Petroleum production, including crude oil and related liquids, known as condensate, and natural gas liquids (NGLs) such as ethane, was 11.27m barrels per day in April, almost equalling the peak of 11.3m b/d reached as an average for 1970. Recent growth rates suggest that it has now exceeded that figure.
The composition of US production today is not the same as in the early 1970s, in that it has a higher proportion of NGLs, which have a lower energy content and value than crude oil.
Crude production of 8.3m b/d in April was still well short of its record high of 10m b/d in November 1970, reported the Financial Times on Sunday.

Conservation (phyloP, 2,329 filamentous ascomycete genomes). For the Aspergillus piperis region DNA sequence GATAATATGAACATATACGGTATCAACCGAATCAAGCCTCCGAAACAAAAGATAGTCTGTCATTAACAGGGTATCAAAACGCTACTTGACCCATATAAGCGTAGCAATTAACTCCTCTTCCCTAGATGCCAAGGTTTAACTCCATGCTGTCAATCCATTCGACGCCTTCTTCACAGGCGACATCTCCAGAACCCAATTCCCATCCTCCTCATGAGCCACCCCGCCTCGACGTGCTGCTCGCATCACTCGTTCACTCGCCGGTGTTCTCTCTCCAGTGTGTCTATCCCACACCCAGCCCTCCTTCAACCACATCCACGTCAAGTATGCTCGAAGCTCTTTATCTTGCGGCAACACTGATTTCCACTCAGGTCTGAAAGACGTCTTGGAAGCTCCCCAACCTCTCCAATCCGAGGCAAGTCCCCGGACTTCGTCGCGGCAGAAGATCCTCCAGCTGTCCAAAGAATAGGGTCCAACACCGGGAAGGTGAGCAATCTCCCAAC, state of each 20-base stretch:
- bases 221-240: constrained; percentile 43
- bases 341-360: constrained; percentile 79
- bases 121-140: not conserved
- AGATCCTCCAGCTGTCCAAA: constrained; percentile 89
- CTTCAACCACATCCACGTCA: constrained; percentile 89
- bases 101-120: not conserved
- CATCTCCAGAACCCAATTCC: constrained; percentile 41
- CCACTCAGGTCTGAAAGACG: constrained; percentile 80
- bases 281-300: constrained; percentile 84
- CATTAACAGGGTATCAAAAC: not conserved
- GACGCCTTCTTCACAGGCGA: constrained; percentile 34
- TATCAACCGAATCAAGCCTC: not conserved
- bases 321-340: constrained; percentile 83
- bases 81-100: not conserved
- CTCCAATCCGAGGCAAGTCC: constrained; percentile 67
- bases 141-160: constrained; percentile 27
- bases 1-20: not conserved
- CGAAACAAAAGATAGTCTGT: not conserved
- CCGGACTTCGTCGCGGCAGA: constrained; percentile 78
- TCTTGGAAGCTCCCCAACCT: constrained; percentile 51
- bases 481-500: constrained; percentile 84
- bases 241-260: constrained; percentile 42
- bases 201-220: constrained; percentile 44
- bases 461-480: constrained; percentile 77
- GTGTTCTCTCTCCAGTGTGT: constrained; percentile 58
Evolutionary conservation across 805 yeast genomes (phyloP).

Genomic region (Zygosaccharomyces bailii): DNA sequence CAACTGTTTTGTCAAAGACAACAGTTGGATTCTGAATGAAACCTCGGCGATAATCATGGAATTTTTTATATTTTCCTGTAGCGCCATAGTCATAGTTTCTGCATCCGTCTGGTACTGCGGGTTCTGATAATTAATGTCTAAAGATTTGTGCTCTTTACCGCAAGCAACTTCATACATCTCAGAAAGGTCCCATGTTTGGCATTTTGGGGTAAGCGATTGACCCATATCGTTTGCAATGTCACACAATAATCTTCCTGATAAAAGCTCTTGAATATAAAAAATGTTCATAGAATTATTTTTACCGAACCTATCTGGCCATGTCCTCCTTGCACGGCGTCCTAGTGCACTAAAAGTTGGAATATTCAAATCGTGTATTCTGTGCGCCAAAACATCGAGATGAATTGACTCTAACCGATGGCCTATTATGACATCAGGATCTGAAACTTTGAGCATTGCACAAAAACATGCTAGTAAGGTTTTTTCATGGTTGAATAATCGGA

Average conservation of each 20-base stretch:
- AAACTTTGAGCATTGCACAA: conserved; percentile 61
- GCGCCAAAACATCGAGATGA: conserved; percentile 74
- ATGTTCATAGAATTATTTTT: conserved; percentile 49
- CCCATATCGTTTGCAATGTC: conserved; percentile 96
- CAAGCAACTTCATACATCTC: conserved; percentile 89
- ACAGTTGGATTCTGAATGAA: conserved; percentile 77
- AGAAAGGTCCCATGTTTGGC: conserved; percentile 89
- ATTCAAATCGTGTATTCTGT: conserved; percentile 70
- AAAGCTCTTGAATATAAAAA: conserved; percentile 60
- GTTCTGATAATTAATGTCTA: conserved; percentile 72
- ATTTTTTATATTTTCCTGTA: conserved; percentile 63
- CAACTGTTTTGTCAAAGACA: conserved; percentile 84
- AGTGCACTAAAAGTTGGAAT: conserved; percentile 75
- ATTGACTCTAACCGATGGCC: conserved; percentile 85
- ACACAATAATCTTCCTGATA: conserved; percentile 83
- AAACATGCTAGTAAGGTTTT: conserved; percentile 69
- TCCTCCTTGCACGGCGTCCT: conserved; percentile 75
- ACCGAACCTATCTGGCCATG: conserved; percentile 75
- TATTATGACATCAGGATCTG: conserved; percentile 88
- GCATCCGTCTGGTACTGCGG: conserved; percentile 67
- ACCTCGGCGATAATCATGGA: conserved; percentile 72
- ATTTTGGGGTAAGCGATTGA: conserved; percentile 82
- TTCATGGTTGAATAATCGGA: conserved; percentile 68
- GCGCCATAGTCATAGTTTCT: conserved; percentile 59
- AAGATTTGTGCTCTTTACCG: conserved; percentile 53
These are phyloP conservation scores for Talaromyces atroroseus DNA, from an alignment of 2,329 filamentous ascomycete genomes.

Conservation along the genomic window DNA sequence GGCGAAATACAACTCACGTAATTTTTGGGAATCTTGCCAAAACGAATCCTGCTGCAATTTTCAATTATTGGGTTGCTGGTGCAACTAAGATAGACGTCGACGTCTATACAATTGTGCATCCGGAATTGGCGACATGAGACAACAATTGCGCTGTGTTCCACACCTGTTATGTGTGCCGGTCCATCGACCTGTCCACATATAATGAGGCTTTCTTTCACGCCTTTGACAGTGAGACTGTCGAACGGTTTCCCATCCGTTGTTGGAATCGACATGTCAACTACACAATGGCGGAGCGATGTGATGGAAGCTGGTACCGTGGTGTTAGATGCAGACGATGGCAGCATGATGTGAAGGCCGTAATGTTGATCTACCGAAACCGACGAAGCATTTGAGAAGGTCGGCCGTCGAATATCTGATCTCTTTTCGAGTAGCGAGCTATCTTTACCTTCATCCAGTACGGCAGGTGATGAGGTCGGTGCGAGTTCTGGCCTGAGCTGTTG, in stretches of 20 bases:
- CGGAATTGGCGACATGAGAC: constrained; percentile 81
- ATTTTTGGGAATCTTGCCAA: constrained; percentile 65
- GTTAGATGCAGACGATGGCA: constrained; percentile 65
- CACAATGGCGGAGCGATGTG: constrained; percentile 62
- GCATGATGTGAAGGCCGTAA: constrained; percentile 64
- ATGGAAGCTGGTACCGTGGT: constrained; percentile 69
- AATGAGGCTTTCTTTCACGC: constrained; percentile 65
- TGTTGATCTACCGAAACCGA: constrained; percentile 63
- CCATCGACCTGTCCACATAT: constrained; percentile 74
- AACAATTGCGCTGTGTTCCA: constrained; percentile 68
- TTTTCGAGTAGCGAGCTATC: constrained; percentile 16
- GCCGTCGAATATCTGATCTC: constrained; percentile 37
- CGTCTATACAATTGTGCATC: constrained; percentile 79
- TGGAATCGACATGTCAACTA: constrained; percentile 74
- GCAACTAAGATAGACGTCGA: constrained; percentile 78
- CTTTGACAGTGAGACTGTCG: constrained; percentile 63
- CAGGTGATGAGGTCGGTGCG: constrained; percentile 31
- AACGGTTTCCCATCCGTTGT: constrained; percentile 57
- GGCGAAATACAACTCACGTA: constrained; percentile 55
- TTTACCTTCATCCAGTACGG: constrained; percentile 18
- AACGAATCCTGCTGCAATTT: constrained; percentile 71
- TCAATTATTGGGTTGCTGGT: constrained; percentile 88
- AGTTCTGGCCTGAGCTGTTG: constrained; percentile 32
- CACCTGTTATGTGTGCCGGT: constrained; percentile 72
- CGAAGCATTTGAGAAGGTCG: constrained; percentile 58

Even so, the rebound in US output has refuted claims that it was in irreversible long-term decline. Forecasts from the US Energy Information Administration suggest that crude production will also come close to its 1970 peak in the next few years.
The US is already the world’s largest producer of oil and gas, taken together, and is one of the top three in terms of oil alone, alongside Russia and Saudi Arabia.
The US boom is in sharp contrast to oil production elsewhere in the world, which is constrained by decline in mature areas such as the North Sea and political and security issues in countries such as Iraq and Syria. UK oil production has continued a steep decline in recent years, falling by more than two-thirds from its high point of just under 3m b/d in 1999.